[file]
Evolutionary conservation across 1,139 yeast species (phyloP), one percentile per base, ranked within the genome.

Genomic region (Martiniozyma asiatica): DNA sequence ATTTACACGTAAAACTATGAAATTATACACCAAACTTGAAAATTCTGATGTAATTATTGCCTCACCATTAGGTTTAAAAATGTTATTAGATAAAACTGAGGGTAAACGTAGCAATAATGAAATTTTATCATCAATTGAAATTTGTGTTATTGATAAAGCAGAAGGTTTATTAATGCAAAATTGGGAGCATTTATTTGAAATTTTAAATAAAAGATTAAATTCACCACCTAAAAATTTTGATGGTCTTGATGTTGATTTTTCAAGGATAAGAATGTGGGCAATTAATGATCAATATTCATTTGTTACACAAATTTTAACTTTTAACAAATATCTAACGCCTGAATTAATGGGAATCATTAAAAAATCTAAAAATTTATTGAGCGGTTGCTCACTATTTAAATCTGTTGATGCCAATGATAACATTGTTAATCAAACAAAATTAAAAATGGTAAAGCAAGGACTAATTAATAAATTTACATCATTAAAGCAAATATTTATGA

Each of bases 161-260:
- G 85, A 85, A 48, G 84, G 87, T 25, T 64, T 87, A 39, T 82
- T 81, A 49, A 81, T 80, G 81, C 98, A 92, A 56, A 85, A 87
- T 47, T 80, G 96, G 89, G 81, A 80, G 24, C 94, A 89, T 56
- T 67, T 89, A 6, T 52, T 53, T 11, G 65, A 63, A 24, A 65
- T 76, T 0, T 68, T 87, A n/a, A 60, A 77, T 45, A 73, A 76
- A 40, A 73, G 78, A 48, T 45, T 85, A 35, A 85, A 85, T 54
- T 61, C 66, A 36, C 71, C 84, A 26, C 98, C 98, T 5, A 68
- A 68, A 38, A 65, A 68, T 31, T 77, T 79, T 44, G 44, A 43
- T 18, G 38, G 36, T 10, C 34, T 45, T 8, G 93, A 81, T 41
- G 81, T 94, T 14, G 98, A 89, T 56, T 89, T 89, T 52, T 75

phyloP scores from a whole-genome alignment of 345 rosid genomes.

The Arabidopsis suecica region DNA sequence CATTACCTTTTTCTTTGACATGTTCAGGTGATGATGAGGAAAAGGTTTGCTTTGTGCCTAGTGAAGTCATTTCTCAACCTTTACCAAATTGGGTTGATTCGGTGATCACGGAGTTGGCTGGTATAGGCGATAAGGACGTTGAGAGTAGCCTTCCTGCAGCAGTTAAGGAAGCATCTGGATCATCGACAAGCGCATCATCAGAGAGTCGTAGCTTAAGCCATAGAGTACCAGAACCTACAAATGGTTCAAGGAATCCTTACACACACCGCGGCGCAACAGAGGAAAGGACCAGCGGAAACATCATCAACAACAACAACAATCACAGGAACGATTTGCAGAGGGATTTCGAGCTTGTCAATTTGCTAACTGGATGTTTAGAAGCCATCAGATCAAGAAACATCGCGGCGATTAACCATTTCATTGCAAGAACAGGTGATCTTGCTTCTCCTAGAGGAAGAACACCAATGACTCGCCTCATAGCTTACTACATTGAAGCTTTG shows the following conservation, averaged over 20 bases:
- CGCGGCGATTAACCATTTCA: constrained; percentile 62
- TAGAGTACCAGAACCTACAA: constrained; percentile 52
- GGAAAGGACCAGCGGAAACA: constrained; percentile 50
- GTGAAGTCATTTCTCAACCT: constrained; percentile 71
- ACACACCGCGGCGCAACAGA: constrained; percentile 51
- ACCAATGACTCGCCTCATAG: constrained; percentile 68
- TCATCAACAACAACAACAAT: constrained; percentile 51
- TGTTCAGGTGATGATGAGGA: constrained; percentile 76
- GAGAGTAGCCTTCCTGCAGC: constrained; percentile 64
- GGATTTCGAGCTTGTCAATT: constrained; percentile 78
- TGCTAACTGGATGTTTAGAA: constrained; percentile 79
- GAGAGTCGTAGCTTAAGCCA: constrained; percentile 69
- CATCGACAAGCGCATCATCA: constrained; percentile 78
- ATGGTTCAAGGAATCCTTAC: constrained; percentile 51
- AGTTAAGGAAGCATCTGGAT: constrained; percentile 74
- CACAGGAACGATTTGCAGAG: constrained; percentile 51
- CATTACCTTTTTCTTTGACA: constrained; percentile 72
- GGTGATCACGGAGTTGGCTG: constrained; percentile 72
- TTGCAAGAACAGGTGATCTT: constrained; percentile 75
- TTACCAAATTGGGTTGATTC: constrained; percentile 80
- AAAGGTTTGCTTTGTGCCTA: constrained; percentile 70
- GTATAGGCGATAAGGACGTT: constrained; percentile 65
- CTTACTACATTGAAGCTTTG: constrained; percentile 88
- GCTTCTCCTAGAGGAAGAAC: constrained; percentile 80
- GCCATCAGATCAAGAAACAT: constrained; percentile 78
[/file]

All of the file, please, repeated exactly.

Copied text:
Evolutionary conservation across 1,139 yeast species (phyloP), one percentile per base, ranked within the genome.

Genomic region (Martiniozyma asiatica): DNA sequence ATTTACACGTAAAACTATGAAATTATACACCAAACTTGAAAATTCTGATGTAATTATTGCCTCACCATTAGGTTTAAAAATGTTATTAGATAAAACTGAGGGTAAACGTAGCAATAATGAAATTTTATCATCAATTGAAATTTGTGTTATTGATAAAGCAGAAGGTTTATTAATGCAAAATTGGGAGCATTTATTTGAAATTTTAAATAAAAGATTAAATTCACCACCTAAAAATTTTGATGGTCTTGATGTTGATTTTTCAAGGATAAGAATGTGGGCAATTAATGATCAATATTCATTTGTTACACAAATTTTAACTTTTAACAAATATCTAACGCCTGAATTAATGGGAATCATTAAAAAATCTAAAAATTTATTGAGCGGTTGCTCACTATTTAAATCTGTTGATGCCAATGATAACATTGTTAATCAAACAAAATTAAAAATGGTAAAGCAAGGACTAATTAATAAATTTACATCATTAAAGCAAATATTTATGA

Each of bases 161-260:
- G 85, A 85, A 48, G 84, G 87, T 25, T 64, T 87, A 39, T 82
- T 81, A 49, A 81, T 80, G 81, C 98, A 92, A 56, A 85, A 87
- T 47, T 80, G 96, G 89, G 81, A 80, G 24, C 94, A 89, T 56
- T 67, T 89, A 6, T 52, T 53, T 11, G 65, A 63, A 24, A 65
- T 76, T 0, T 68, T 87, A n/a, A 60, A 77, T 45, A 73, A 76
- A 40, A 73, G 78, A 48, T 45, T 85, A 35, A 85, A 85, T 54
- T 61, C 66, A 36, C 71, C 84, A 26, C 98, C 98, T 5, A 68
- A 68, A 38, A 65, A 68, T 31, T 77, T 79, T 44, G 44, A 43
- T 18, G 38, G 36, T 10, C 34, T 45, T 8, G 93, A 81, T 41
- G 81, T 94, T 14, G 98, A 89, T 56, T 89, T 89, T 52, T 75

phyloP scores from a whole-genome alignment of 345 rosid genomes.

The Arabidopsis suecica region DNA sequence CATTACCTTTTTCTTTGACATGTTCAGGTGATGATGAGGAAAAGGTTTGCTTTGTGCCTAGTGAAGTCATTTCTCAACCTTTACCAAATTGGGTTGATTCGGTGATCACGGAGTTGGCTGGTATAGGCGATAAGGACGTTGAGAGTAGCCTTCCTGCAGCAGTTAAGGAAGCATCTGGATCATCGACAAGCGCATCATCAGAGAGTCGTAGCTTAAGCCATAGAGTACCAGAACCTACAAATGGTTCAAGGAATCCTTACACACACCGCGGCGCAACAGAGGAAAGGACCAGCGGAAACATCATCAACAACAACAACAATCACAGGAACGATTTGCAGAGGGATTTCGAGCTTGTCAATTTGCTAACTGGATGTTTAGAAGCCATCAGATCAAGAAACATCGCGGCGATTAACCATTTCATTGCAAGAACAGGTGATCTTGCTTCTCCTAGAGGAAGAACACCAATGACTCGCCTCATAGCTTACTACATTGAAGCTTTG shows the following conservation, averaged over 20 bases:
- CGCGGCGATTAACCATTTCA: constrained; percentile 62
- TAGAGTACCAGAACCTACAA: constrained; percentile 52
- GGAAAGGACCAGCGGAAACA: constrained; percentile 50
- GTGAAGTCATTTCTCAACCT: constrained; percentile 71
- ACACACCGCGGCGCAACAGA: constrained; percentile 51
- ACCAATGACTCGCCTCATAG: constrained; percentile 68
- TCATCAACAACAACAACAAT: constrained; percentile 51
- TGTTCAGGTGATGATGAGGA: constrained; percentile 76
- GAGAGTAGCCTTCCTGCAGC: constrained; percentile 64
- GGATTTCGAGCTTGTCAATT: constrained; percentile 78
- TGCTAACTGGATGTTTAGAA: constrained; percentile 79
- GAGAGTCGTAGCTTAAGCCA: constrained; percentile 69
- CATCGACAAGCGCATCATCA: constrained; percentile 78
- ATGGTTCAAGGAATCCTTAC: constrained; percentile 51
- AGTTAAGGAAGCATCTGGAT: constrained; percentile 74
- CACAGGAACGATTTGCAGAG: constrained; percentile 51
- CATTACCTTTTTCTTTGACA: constrained; percentile 72
- GGTGATCACGGAGTTGGCTG: constrained; percentile 72
- TTGCAAGAACAGGTGATCTT: constrained; percentile 75
- TTACCAAATTGGGTTGATTC: constrained; percentile 80
- AAAGGTTTGCTTTGTGCCTA: constrained; percentile 70
- GTATAGGCGATAAGGACGTT: constrained; percentile 65
- CTTACTACATTGAAGCTTTG: constrained; percentile 88
- GCTTCTCCTAGAGGAAGAAC: constrained; percentile 80
- GCCATCAGATCAAGAAACAT: constrained; percentile 78